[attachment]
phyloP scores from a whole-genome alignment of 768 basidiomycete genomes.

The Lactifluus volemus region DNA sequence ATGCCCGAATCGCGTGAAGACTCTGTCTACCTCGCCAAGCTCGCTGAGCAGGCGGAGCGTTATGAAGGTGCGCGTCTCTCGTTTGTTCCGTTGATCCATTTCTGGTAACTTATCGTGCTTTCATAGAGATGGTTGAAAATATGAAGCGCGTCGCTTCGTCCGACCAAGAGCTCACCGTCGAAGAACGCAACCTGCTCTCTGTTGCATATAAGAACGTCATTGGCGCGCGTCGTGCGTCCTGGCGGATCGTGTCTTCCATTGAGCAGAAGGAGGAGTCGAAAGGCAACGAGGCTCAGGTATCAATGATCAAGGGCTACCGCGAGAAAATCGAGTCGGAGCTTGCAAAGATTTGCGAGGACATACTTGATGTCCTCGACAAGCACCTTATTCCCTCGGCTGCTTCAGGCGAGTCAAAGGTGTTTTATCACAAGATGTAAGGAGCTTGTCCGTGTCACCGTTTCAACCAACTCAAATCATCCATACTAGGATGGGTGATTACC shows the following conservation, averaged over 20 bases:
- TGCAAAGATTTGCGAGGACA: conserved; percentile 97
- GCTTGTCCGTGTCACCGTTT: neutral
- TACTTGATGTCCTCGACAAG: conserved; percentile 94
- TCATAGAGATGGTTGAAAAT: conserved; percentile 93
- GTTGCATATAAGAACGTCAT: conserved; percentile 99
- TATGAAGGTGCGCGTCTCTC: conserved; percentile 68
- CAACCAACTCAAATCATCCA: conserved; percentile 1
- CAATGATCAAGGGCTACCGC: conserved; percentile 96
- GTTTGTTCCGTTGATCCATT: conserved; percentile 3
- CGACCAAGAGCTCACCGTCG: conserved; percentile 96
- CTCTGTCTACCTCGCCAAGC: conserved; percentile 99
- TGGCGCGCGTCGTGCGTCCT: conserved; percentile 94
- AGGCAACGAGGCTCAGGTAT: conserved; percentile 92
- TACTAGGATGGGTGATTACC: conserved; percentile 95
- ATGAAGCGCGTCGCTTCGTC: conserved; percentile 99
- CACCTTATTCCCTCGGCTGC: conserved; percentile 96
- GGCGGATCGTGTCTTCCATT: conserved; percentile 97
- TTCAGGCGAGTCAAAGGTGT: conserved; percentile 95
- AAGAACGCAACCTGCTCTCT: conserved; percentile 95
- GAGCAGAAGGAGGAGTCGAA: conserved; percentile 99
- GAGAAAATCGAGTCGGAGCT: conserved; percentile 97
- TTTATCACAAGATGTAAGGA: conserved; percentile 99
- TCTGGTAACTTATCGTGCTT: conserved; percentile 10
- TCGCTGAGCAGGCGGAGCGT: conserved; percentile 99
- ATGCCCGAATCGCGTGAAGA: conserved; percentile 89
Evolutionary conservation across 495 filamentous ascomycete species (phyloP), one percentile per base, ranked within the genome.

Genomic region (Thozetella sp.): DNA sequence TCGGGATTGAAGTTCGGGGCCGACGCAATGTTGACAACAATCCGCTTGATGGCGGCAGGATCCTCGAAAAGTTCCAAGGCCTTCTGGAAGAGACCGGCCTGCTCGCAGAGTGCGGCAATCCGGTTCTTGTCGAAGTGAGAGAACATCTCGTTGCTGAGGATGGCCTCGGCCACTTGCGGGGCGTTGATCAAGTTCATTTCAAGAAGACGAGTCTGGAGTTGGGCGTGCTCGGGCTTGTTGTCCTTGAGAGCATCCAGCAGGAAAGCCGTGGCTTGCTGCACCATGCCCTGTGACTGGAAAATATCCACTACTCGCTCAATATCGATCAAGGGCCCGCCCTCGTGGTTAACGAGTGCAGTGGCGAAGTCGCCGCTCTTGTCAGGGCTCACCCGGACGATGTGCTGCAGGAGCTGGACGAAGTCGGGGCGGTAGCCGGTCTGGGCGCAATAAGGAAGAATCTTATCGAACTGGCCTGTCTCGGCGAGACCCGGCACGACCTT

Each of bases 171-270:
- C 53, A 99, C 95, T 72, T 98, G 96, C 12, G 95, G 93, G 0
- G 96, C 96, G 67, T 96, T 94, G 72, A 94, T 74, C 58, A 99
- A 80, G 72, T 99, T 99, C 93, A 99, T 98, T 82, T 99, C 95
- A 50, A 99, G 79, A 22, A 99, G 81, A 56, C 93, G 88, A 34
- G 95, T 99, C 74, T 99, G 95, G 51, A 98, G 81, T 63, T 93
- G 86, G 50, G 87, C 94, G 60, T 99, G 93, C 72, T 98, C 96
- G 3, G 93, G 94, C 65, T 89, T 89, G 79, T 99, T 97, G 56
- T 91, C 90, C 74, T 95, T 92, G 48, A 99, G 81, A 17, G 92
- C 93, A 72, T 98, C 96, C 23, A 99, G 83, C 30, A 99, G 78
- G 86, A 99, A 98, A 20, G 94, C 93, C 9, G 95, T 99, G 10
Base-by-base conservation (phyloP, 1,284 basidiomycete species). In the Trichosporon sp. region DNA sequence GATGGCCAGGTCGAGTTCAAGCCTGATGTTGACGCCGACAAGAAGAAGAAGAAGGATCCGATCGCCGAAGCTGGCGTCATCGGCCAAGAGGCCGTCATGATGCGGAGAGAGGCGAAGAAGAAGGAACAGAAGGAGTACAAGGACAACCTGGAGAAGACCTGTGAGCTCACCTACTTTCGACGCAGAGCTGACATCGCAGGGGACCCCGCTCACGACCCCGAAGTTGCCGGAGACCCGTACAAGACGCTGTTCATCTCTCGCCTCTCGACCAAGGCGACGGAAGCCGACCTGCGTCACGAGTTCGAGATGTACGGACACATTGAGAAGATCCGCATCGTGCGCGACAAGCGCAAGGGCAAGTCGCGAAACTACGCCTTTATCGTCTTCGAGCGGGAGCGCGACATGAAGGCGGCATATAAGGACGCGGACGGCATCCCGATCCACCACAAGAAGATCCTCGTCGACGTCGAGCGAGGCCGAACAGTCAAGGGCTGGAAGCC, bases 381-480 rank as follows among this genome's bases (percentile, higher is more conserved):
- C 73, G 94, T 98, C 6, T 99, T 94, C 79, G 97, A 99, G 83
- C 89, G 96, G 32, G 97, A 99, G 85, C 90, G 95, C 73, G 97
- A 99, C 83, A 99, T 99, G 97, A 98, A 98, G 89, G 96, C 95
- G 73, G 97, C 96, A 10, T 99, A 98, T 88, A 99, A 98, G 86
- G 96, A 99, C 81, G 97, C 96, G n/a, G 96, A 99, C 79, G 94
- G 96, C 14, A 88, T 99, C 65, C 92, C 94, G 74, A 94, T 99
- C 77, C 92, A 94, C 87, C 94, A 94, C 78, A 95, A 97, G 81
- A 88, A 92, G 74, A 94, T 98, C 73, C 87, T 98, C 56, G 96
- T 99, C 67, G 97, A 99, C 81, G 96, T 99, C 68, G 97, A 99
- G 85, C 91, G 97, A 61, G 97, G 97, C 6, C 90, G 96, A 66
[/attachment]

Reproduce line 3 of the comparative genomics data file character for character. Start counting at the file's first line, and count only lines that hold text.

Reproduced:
- TGCAAAGATTTGCGAGGACA: conserved; percentile 97